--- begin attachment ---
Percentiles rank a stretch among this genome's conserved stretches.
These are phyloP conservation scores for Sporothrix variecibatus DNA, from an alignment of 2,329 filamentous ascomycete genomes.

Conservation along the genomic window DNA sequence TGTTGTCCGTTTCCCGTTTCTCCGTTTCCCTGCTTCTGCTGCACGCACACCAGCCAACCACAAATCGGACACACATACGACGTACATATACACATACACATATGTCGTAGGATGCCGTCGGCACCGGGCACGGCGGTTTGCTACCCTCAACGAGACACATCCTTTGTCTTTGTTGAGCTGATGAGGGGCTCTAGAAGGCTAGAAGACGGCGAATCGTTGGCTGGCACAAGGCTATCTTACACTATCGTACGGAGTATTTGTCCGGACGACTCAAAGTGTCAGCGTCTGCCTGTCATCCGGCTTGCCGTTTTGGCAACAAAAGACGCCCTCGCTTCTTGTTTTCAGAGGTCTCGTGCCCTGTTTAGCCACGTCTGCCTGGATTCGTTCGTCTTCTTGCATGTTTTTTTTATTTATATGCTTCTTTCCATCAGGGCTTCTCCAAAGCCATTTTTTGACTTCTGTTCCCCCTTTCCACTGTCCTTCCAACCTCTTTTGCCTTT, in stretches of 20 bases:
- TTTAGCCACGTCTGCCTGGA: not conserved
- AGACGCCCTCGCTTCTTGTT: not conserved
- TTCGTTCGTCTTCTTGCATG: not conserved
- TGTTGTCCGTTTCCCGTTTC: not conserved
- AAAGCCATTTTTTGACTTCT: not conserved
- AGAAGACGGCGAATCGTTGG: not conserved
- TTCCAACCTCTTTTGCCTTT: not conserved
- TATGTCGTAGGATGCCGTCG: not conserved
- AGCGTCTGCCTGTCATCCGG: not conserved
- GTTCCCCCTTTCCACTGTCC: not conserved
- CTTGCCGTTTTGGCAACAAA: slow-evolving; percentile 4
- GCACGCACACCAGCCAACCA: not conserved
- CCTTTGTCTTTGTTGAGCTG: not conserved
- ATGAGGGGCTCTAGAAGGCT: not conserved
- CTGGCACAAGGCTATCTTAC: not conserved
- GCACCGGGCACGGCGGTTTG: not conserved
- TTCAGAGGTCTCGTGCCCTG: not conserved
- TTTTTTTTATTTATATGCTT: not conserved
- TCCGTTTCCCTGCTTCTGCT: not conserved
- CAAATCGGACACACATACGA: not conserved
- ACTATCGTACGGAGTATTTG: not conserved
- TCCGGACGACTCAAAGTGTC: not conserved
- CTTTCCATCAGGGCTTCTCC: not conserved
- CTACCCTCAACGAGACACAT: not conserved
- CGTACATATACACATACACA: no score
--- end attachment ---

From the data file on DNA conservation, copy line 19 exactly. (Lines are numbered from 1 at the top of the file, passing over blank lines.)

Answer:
- GCACCGGGCACGGCGGTTTG: not conserved